If I knew the answer, I’d sell it to the Democratic National Committee and retire a rich man. But since the power of soothsaying is beyond me, conjecture will have to do.

Let’s start with the things Democrats are good at. As the “coalition of the fringes,” to borrow blogger Steve Sailer’s phrase, they excel at fomenting grievances in sexual and racial minorities. The party is also successful at convincing working people that the government is the only thing stopping the wealthy from reimposing the 16-hour workday without weekends.

The problem is that in 2016, Donald Trump flipped the script and appropriated the Democrat playbook for himself. He instilled a sense of injustice in wide swaths of the electorate, middle, lower, even upper class, and directed it toward a nebulous political establishment that rapaciously drained the country of its finest qualities. He then promised a return to greatness by spinning a fanciful yarn about the halcyon days of America’s past that only he, a non-politician, could restore.

Through luck or wit, Trump intuited what voters craved when they craved it. Clinton was caught flat-footed, delivering bromides on tolerance and hope when people desperately wanted someone to blame for their troubles.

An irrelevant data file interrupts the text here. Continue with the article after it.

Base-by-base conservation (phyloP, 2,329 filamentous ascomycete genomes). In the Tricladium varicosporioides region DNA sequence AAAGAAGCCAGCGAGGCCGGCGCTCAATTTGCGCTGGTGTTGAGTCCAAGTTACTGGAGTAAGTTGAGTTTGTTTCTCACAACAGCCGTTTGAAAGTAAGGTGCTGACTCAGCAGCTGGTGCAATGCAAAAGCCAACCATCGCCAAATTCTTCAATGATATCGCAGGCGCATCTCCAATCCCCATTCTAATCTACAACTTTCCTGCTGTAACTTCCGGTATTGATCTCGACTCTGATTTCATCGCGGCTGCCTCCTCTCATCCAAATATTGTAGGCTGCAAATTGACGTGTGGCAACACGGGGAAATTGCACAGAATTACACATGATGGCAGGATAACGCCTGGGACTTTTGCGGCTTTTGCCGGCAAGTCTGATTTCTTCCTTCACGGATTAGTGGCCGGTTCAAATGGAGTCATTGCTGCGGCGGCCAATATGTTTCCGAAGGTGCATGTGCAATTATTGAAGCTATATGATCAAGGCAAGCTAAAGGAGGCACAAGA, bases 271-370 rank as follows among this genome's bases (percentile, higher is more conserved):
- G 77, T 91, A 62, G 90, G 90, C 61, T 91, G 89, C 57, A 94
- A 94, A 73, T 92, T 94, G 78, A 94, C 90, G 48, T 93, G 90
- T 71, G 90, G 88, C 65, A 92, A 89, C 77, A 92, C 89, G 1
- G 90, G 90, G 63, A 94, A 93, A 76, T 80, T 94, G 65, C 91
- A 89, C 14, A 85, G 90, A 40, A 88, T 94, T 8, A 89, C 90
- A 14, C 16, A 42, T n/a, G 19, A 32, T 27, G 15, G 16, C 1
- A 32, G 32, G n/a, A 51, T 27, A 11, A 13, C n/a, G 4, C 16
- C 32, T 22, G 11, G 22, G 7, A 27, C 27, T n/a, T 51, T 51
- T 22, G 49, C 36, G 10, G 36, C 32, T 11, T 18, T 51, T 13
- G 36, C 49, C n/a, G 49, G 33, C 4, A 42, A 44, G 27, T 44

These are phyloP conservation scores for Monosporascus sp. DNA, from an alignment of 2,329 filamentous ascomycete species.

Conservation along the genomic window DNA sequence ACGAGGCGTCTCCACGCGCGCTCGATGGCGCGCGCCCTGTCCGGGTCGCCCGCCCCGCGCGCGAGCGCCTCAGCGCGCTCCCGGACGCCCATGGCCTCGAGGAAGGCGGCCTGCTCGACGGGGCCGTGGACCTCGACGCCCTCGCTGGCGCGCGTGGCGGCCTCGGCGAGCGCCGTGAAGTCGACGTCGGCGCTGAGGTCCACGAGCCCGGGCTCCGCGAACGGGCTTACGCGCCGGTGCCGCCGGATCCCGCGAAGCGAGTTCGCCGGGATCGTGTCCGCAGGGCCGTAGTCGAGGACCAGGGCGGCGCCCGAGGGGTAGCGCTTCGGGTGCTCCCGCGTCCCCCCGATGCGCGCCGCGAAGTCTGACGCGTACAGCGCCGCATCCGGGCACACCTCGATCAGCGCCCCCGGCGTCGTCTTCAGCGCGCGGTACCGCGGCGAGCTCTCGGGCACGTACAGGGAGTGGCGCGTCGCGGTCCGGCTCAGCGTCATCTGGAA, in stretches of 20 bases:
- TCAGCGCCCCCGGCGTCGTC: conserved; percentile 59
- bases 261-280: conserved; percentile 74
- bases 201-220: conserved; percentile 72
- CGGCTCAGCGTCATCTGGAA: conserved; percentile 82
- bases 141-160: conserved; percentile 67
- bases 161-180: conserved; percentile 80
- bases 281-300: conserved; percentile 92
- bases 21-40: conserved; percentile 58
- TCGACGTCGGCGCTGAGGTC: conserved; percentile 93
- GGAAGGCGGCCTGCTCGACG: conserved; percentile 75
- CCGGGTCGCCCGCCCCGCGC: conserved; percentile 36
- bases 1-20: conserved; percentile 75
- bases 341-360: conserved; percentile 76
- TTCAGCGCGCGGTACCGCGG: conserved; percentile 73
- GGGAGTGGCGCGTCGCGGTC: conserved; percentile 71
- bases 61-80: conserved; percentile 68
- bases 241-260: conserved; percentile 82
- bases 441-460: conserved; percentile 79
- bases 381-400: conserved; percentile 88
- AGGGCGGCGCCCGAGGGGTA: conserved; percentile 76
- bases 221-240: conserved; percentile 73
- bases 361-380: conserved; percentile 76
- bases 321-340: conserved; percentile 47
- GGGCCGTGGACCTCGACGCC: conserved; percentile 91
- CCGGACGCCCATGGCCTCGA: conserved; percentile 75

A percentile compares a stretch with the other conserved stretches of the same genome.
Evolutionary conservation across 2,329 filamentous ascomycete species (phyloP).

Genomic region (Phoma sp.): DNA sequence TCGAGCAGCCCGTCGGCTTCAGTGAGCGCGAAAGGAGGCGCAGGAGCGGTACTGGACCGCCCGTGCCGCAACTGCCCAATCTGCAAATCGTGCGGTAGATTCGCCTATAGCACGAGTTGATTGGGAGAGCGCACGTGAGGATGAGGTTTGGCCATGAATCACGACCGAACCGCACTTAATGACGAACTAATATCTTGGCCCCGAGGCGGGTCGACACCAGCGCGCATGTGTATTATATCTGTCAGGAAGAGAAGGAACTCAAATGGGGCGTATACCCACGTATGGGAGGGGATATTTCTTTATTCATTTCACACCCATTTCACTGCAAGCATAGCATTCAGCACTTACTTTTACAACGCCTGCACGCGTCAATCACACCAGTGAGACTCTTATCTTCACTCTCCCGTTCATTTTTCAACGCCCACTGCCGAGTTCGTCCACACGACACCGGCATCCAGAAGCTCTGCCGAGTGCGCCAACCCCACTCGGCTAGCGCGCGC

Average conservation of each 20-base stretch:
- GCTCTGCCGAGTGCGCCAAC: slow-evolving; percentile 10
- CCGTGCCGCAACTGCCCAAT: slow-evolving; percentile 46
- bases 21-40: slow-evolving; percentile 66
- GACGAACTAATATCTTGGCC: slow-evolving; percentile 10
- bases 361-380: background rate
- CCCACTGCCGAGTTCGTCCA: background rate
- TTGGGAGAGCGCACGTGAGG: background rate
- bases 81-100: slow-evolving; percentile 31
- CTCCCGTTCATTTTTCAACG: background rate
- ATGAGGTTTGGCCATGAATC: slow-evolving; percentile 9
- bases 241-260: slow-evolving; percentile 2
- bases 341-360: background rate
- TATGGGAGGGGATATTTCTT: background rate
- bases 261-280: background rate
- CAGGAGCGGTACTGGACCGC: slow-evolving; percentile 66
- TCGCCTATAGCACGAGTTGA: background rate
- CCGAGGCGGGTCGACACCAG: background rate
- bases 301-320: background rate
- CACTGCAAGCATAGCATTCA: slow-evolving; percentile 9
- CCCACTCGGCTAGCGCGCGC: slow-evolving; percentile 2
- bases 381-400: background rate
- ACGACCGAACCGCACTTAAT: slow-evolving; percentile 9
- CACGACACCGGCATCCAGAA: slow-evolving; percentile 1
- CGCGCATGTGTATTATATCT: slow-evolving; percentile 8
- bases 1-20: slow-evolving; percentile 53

Fortunately for Democrats, Trump has proven the perfect foil for the resentment politics of old. Rank-and-file voters are never more fired up than when talk of impeachment is entertained. By keeping the base enraptured by the idea of forcefully removing Trump from office, Democrats need only attract the moderate middle who took a chance on the blustery billionaire.

The key may lie in practicality. At Business Insider, writer Josh Barro proposes the Democratic Party develop a “substantive agenda” and “tell people how they will make their lives better.” Doing so means a return to the party’s roots, focusing on elite economic treason.

Trump was elected as a Republican who cared about manufacturing loss and didn’t have a fetish for high-income tax cutting. So far, he’s governed as a typical Republican, albeit one who dashes off some entertaining tweets. Democrats can capitalize on this failing if they hone in on the right message that addresses the lingering anxiety still felt by many Americans.

Does that mean all politics are local? Not quite. Politics is more, in the words of Rutgers professor David Greenberg, “the art of who gets what, when and how.” In 2016, plenty of voters opted for Donald Trump’s dark version of America, a country where the average, God-fearing citizen was being outplayed by people alien to him.

That kind of political vision comes once a generation, and quickly passes. It has a unique time and place. The Democrats need to find their own vision that fits the moment.

Some mix of Bernie Sanders-style populism and a Harding-esque “return to normalcy” could be the ticket. Then again, who, speaking three years ago, could have imagined the proprietor of a luxury hotel chain would today be in charge of the country’s nuclear codes?

Democrats have a long road ahead of them. Expect the next year to be a long one for the party of Kennedy.

James E. Miller, a native of Middletown, works as a digital marketer in Northern Virginia.

Comments

No comments on this story | Please log in to comment by clicking here
Please log in or register to add your comment